What causes the insulin resistance underlying obesity?
The association between obesity and insulin resistance is an area of much interest and enormous public health impact, with hundreds of articles being published in the last year focused on the possible mechanisms that underlie this association. The purpose to this review is to highlight some of the key recent literature with emphasis on emerging concepts.
The specific link between visceral adipose tissue accumulation and insulin resistance continues to be discerned. Visceral adiposity is correlated with accumulation of excess lipid in liver, and results in cell autonomous impairment in insulin signaling. Visceral adipose tissue is also prone to inflammation and inflammatory cytokine production, which also contribute to impairment in insulin signaling. The expansion of visceral adipose tissue and excess lipid accumulation in liver and muscle may result from limited expandability of subcutaneous adipose tissue, due to the properties of its extracellular matrix and capacity for capillary growth.
Recent studies underscore the need to better understand the mechanisms linking visceral adiposity with liver fat accumulation, the mechanisms by which ectopic fat accumulation cause insulin resistance, and the mechanisms by which the size of adipose tissue depots is determined.
Available from: PubMed Central
- "BMI subgroup analyses revealed that associations between HOMA and red blood cells, hemoglobin and hematocrit remain statistically significant in lean and overweight but not in obese subjects. Since the obese individuals expectedly had markedly higher insulin resistance, it is likely that lack of associations in this group is due at least in part to a relevant negative impact on insulin action by non-hematological, obesity-associated alterations, that could include altered adipokine profiles, excess substrate availability, oxidative stress and inflammation –. The above observations have potentially relevant clinical implications since they suggest that: 1) although many important factors contribute to modulate insulin resistance, the current data suggest that, along with other parameters, higher hematological parameters may contribute to identify non-obese individuals at early stages of insulin resistance; 2) red blood cells, hemoglobin and hematocrit appear to have a less relevant metabolic impact and are unlikely to represent reliable biomarkers of insulin resistance in obese individuals. "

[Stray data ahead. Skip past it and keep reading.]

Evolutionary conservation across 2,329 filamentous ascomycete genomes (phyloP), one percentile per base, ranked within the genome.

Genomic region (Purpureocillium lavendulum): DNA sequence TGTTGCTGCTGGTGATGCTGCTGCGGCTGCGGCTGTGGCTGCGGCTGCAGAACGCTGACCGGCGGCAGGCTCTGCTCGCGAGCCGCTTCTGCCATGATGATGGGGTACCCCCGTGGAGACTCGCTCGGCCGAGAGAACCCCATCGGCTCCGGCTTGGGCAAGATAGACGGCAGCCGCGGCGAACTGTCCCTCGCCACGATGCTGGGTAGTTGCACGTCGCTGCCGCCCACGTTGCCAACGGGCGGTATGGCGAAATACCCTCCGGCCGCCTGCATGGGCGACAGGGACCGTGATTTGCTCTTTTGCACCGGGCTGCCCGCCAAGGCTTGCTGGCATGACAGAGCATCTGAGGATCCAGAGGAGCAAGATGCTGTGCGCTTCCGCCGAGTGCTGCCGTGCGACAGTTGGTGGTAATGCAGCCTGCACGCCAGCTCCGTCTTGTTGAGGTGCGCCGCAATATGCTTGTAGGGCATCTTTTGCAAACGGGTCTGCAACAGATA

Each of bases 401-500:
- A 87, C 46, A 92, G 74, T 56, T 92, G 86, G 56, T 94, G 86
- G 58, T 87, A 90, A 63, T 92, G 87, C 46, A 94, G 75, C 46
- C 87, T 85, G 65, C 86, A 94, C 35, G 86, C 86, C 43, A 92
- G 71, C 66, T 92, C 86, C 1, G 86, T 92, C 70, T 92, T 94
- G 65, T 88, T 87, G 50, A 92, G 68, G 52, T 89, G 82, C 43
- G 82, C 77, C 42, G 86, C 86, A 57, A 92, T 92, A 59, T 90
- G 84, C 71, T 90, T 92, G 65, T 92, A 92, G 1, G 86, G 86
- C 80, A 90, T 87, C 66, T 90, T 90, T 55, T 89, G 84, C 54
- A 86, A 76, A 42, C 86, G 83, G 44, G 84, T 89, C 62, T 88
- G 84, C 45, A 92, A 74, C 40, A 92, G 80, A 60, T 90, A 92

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Increments in red blood cell count (RBC), hemoglobin (Hb) and hematocrit (Ht) levels are reportedly associated with higher insulin resistance (IR). Obesity may cause IR, but underlying factors remain incompletely defined, and interactions between obesity, hematological parameters and IR are incompletely understood. We therefore determined whether: 1) BMI and obesity per se are independently associated with higher RBC, hemoglobin and hematocrit; 2) hematological parameters independently predict insulin resistance in obese individuals.
Design and Methods
We investigated the associations between BMI, hematological parameters and insulin resistance as reflected by homeostasis model assessment (HOMA) in a general population cohort from the North-East Italy MoMa epidemiological study (M/F = 865/971, age = 49±1).